~A note on cultural appropriation~
•Recordings are for your ears only! Do not disseminate. For real. It's illegal.•
•And bare with me on some of these, they're quite imperfect. Sometimes its flat by the end of the recording, or my voice is straining. But I hope these rough cuts get the basic parts across!•
•If a track glitches, try refreshing the page.
1. Create a shortcut to his page on your desktop
2. Use the search function to find the song you're looking for. ctrl. + F or cmmd. + F
An instant classic chant, levity, fun. It brings to mind the image of surrendering to the goodness coming to you.
Lift up your hands
Open your heart
Stand in the light as it shines on you
This song comes from Bend, OR songleader Ian Carrick, who wrote this song on a solo bikepacking trip. His father offered to drive him out to the wilderness and just hang out for a few days camping solo himself to facilitate the trip, and Ian wrote this song about the experience.
-We all need a little time alone; solitude is deeper than alone
- Soul, I see you shining through, doing how you do. Honoring your truth. Do not play it small. Your gift is leading me home.
-Thank you for giving me the space to call myself home.
This song came to me as I was watching the sun go down on a brisk Fall evening. The deepening color complexity in the leaves' melancholy yet celebratory changing; overlaid with the echo of that same bittersweet transition in the day's cycle into nightfall. Every Autumn I feel like I'm coming home.
Autumn light fading right into the end of day
Autumn air, lead me where I'm home, home to stay.
The day is leaving, the stars have come
The color of dreams; the color of dusk
The color of peach, the color of rust
Fading into all my dreaming
So haunting, this one. I first learned it from Annie Zylstra at Singing Alive '17. Excellent for experimenting with vowel sounds. I've seen this one refuse to end in a big group around a fire many times.
The words are direct, the message is important. Every time I sing this it feels like an important reminder. It's so common in our culture to see the body as something to be worked on, if not judged outright, yet these words affirm our homeness amongst all of it, the pleasure and pain.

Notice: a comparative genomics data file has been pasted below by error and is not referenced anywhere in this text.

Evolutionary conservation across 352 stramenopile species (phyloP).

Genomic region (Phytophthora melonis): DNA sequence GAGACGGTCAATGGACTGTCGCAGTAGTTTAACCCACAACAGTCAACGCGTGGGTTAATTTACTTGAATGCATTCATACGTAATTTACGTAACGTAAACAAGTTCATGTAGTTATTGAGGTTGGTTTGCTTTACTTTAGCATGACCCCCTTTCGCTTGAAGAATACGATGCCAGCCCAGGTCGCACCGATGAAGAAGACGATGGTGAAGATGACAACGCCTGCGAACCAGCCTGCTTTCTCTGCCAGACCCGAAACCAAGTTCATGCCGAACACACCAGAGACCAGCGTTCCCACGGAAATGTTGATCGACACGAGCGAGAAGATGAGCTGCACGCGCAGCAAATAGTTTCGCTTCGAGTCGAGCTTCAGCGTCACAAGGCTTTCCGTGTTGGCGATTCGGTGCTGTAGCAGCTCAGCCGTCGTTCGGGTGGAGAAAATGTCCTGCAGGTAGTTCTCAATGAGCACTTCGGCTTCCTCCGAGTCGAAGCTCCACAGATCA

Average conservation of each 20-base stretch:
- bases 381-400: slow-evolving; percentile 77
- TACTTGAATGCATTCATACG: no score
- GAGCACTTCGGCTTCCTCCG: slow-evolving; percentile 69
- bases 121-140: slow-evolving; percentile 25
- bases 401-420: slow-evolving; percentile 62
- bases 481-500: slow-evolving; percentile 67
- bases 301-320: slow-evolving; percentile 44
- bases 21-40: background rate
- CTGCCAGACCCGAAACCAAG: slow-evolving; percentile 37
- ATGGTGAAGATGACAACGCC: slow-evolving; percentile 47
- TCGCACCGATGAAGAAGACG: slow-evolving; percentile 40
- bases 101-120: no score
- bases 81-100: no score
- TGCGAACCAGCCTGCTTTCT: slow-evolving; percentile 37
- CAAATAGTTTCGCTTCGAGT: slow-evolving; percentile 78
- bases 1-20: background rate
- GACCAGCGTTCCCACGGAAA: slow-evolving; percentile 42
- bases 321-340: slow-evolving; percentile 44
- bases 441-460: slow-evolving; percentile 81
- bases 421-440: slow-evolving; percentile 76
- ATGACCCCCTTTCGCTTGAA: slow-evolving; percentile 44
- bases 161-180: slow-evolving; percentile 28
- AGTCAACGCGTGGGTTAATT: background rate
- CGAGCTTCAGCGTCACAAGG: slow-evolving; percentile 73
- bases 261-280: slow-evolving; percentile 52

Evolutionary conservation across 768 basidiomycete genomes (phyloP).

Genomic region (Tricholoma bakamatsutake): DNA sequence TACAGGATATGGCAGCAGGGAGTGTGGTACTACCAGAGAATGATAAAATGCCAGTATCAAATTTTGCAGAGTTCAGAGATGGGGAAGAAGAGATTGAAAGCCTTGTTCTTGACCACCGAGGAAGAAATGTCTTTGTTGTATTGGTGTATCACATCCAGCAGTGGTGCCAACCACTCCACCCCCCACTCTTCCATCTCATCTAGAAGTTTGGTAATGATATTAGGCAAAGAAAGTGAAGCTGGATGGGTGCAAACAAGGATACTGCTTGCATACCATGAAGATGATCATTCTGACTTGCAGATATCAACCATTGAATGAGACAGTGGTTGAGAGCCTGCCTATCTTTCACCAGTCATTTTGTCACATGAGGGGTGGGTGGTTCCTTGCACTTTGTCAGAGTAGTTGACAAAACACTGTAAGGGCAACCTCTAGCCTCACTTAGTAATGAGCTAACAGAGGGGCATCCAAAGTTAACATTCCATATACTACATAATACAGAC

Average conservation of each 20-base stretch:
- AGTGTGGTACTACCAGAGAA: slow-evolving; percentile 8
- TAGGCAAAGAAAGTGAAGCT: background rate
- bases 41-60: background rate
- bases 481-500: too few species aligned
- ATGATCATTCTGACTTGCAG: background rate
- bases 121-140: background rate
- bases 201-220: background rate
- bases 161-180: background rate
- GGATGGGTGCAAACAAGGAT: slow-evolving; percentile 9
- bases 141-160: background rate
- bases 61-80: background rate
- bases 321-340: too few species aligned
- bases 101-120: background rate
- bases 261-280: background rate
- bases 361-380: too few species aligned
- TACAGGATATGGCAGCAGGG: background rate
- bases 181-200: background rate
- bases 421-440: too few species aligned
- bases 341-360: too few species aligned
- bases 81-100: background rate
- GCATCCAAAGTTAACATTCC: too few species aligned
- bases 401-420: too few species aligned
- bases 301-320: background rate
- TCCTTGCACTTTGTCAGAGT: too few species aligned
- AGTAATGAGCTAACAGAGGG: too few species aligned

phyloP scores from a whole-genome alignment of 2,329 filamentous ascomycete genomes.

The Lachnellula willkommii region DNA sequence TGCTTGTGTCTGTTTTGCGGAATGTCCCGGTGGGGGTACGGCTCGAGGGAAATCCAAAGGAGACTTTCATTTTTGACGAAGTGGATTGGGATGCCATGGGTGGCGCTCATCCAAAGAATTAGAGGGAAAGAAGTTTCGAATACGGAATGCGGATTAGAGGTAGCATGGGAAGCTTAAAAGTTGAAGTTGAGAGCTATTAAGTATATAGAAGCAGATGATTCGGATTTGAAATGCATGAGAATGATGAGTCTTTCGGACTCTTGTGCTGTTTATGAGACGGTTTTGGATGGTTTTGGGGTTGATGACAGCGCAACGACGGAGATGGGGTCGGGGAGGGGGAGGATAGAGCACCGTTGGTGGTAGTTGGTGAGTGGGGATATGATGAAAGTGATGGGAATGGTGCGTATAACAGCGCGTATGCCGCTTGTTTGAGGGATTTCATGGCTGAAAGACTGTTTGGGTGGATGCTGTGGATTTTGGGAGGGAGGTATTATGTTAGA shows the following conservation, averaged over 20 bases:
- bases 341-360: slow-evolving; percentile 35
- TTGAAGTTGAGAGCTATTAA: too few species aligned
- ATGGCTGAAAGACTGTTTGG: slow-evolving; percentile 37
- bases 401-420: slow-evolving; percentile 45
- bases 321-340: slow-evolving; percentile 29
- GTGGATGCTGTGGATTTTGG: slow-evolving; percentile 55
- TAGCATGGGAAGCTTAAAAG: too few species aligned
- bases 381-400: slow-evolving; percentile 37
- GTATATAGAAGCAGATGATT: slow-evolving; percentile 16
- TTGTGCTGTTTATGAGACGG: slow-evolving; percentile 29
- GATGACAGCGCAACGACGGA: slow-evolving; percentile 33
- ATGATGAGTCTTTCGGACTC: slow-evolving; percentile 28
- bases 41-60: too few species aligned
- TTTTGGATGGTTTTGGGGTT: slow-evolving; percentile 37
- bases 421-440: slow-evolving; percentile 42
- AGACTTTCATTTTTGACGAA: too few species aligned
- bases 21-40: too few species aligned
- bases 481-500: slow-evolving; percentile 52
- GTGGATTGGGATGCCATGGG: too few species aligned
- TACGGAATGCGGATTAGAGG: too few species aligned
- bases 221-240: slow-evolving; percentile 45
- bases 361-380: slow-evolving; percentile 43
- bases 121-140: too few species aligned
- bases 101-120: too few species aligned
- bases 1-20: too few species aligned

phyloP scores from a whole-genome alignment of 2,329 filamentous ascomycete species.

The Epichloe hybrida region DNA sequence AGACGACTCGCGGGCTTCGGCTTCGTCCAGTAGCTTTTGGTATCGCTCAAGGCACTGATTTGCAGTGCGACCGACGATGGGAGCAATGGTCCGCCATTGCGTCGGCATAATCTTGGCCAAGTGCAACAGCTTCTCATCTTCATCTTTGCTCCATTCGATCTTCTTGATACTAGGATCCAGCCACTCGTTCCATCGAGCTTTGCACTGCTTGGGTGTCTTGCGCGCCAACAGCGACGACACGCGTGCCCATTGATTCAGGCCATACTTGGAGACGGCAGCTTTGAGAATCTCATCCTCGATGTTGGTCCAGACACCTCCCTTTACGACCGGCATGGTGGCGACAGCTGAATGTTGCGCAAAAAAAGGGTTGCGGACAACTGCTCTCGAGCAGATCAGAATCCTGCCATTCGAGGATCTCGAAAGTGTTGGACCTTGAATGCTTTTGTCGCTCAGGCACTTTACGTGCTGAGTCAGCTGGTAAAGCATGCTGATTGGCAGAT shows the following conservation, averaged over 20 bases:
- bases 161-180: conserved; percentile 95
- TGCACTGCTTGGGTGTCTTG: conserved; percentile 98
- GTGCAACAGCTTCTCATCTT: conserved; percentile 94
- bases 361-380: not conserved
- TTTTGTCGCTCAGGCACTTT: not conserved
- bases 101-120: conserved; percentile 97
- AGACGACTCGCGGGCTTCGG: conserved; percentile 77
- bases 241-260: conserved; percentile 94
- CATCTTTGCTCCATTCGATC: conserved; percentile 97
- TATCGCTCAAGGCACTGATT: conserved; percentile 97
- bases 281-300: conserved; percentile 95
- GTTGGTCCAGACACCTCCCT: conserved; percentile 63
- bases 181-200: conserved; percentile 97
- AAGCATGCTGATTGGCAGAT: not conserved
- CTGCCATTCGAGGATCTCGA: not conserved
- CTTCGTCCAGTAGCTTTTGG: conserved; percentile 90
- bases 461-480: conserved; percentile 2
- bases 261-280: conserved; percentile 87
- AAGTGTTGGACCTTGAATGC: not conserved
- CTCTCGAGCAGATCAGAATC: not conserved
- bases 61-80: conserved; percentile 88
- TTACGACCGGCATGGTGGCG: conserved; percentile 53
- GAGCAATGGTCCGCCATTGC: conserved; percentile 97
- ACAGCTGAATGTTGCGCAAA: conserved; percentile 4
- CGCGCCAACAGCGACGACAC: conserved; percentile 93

1: Home I am, Home in my body, home in my body I am home
2: I am home in my body
3: In this breath, in this heart, in this pleasure, in this pain;
In this breath, in this heart, I am home again.
This is a magical song with a magical lineage. It is an old Christian hymn that means, roughly, "To you we are singing, we are blessing you. We thank God and pray to you, Lord our God." And I encourage taking lightly the somewhat staunch translation that has been passed down. This is a song of ultimate praise and gratitude for life, and its harmonies are out of this world. It was passed to me by Laurence Cole, who received it from one of his mentors, Siobhan Robinsong, who received it from one of the founders of the Natural Voice Network, Nick Prater. There is a story that Laurence's choir sang it at an old folks' home in Port Townsend, and on their way out, a nurse with a Russian accent came rushing out, "Please, please, come sing it again to my father! He cannot leave his room, but when he heard this song from his childhood there were tears streaming down his eyes! He wants to hear it again." So they came back and did a bedside rendition to the nurse's father, who was a resident there. This is an encouraging example of how cultural appropriation can sometimes shelter and transport a potency and depth, even when in foreign hands, to eager ears. The man hadn't heard the song in something like fifty years...